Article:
Jack Osbourne’s recent public acknowledgement that he has been diagnosed with multiple sclerosis at the age of 26 provides an opportunity to address a few widely-held misconceptions about the disease, to pass along some information that readers in Oregon and elsewhere might find interesting or helpful, and to briefly discuss MS in the context of Social Security Disability programs.
First, it is not unusual for people to experience the onset of MS symptoms in their 20s and 30s. If there is anything unusual about Jack Osbourne’s case, it’s that he received an official diagnosis so soon. For many people, it takes much longer.
Second, while MS can be fatal, new treatments have proven highly effective at slowing the disease’s progression and alleviating symptoms, allowing many people to work and lead full and relatively normal lives for many years after its onset.
Third, the symptoms and progression of MS are not the same for everyone. According to the National Multiple Sclerosis Society (NMSS), the disease typically takes one of the following courses of progression:
- Relapse-remitting MS – RRMS sufferers (85 percent of all cases) experience acute symptom flare-ups from time to time, followed by periods of complete or partial remission.
- Primary-progressive MS – the PPMS form of the disease is seen in about 10 percent of cases and involves a more constant decline of function over time.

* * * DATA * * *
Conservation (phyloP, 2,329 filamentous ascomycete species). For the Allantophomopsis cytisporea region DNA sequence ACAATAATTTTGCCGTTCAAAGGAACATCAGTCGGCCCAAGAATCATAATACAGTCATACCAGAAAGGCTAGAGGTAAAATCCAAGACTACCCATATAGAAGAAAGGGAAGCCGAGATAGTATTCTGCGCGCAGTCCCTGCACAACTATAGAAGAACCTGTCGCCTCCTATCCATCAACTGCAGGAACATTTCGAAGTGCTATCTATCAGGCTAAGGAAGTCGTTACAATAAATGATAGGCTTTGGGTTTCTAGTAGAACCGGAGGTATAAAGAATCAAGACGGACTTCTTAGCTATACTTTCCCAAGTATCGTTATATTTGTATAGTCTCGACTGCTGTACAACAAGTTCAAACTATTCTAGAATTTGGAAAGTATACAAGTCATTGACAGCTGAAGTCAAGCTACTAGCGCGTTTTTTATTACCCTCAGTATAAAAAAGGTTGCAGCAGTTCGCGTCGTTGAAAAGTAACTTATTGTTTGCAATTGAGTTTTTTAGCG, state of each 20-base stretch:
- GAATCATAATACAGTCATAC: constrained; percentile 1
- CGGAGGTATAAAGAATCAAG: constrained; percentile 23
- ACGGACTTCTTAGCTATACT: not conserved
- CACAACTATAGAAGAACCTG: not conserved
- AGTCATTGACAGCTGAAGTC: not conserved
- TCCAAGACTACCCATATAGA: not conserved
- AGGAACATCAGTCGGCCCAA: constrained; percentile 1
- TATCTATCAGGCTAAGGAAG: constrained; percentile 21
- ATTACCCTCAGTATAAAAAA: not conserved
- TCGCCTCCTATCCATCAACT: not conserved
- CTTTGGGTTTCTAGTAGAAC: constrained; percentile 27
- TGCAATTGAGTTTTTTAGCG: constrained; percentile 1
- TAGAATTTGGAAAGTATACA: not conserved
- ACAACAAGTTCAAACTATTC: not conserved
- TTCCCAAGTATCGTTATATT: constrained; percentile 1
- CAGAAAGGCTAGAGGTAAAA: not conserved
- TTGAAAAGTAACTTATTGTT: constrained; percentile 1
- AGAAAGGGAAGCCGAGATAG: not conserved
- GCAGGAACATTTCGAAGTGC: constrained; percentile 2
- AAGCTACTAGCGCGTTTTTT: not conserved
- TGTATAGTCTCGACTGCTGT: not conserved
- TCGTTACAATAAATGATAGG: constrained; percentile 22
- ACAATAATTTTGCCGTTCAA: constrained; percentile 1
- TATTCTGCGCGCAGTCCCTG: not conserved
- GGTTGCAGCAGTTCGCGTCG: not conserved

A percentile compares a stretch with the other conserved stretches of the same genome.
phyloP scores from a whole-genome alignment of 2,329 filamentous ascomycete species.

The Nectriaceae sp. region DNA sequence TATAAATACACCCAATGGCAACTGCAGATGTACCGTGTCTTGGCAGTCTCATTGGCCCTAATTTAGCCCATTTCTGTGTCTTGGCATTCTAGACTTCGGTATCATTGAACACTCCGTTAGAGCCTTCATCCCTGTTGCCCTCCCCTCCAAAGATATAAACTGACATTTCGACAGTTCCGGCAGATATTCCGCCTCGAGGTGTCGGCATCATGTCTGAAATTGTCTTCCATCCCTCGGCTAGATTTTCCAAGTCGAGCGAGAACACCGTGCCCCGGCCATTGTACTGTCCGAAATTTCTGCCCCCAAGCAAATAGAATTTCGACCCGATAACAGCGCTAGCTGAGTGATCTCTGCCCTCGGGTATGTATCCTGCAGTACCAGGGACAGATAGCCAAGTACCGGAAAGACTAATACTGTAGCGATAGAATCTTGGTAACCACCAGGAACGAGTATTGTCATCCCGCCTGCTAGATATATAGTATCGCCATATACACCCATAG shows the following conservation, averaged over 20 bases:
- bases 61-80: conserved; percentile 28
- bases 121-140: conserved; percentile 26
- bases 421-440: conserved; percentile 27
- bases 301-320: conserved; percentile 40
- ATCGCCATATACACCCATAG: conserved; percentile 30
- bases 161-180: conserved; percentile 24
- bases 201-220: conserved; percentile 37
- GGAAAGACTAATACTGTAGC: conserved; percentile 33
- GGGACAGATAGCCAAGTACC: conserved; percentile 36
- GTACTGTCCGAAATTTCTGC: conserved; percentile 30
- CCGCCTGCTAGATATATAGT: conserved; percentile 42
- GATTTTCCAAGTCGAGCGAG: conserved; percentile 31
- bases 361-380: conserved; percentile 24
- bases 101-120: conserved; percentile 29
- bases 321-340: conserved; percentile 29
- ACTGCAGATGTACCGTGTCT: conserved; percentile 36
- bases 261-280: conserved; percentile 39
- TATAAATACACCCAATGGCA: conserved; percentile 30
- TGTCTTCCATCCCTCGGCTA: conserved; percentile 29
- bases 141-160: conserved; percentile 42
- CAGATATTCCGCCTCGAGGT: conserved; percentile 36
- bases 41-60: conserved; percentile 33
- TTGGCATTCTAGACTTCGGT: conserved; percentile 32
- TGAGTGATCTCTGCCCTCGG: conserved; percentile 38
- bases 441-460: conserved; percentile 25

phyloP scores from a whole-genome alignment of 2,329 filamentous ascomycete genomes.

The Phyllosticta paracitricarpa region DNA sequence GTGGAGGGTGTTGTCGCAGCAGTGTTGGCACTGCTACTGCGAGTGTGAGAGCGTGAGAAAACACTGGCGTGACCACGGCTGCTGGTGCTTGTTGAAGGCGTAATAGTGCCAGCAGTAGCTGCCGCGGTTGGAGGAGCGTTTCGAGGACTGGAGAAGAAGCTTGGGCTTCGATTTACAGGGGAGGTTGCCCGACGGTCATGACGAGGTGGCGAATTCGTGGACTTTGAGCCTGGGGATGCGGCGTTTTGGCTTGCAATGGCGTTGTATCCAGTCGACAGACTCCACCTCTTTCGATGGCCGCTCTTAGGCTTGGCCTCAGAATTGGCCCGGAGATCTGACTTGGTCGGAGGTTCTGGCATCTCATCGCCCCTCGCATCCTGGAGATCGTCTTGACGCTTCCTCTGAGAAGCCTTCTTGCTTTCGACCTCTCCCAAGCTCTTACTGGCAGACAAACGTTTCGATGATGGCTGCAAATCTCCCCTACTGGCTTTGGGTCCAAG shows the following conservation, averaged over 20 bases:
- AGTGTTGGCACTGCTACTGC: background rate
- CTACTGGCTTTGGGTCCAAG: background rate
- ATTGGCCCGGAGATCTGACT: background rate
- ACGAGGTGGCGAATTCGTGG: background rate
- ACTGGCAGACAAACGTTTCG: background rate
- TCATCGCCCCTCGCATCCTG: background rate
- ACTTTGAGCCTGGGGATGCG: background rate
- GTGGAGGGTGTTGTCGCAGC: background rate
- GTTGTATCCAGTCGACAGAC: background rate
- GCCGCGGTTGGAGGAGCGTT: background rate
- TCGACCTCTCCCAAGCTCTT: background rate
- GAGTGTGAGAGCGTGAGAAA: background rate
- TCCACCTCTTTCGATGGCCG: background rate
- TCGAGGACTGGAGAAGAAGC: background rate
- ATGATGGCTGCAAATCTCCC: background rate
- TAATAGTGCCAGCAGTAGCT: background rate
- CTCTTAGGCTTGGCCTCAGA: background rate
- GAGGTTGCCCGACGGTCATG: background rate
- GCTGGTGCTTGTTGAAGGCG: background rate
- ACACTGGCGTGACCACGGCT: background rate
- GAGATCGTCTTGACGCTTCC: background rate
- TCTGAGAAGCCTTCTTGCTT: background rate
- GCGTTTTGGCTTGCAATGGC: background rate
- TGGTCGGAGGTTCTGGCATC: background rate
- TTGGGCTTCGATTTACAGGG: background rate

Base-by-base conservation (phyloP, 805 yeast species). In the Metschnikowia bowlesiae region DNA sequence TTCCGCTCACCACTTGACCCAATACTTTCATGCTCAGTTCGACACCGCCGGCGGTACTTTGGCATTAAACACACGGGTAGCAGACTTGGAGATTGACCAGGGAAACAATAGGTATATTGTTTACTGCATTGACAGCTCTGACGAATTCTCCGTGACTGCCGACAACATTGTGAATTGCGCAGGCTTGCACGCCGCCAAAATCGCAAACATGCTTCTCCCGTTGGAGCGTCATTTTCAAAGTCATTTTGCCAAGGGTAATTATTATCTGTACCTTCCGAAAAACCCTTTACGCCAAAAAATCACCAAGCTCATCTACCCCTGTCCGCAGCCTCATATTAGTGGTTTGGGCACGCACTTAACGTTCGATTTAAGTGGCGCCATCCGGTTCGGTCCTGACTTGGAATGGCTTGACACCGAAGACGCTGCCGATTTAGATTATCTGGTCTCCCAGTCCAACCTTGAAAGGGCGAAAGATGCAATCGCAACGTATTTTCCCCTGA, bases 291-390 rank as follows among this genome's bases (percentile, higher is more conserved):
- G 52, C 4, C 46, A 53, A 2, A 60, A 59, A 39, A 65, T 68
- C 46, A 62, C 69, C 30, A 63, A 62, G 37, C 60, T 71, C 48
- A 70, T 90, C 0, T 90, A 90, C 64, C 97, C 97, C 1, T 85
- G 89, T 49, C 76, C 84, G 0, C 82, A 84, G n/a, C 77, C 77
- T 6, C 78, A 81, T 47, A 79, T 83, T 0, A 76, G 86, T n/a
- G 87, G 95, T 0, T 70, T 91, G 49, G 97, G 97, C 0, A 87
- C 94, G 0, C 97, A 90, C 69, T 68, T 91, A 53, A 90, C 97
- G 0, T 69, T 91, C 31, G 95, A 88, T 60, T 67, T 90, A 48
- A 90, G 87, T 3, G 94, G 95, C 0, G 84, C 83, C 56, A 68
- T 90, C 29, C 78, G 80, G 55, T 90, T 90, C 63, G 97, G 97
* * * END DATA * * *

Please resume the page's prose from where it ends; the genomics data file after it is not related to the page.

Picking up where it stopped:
- Secondary-progressive MS – SPMS sufferers are often diagnosed with relapse-remitting MS first, but then experience less recovery between symptom flare-ups.
- Progressive-relapsing MS – the PRMS form of the disease is seen in only about 5 percent of cases and is characterized by a general progression of symptoms interspersed with acute episodes, followed by periods of full or partial recovery.
Although multiple sclerosis is included on the Social Security Administration’s list of qualifying physical impairments, approval of MS-related disability claims for SSDI or SSI benefits are not automatic.
Applicants still must convince the SSA that the impairments they have experienced as a result of the disease’s progression are severe enough to prevent them from working. Due to the complicated nature of the SSA’s medical evidence requirements, application forms and procedural rules, however — it is best to work with an experienced disability law firm or attorney.
Source: Forbes, “Jack Osbourne Diagnosed With MS: There’s No Cure But It’s Not A Death Sentence,” Alice G. Walton, June 19, 2012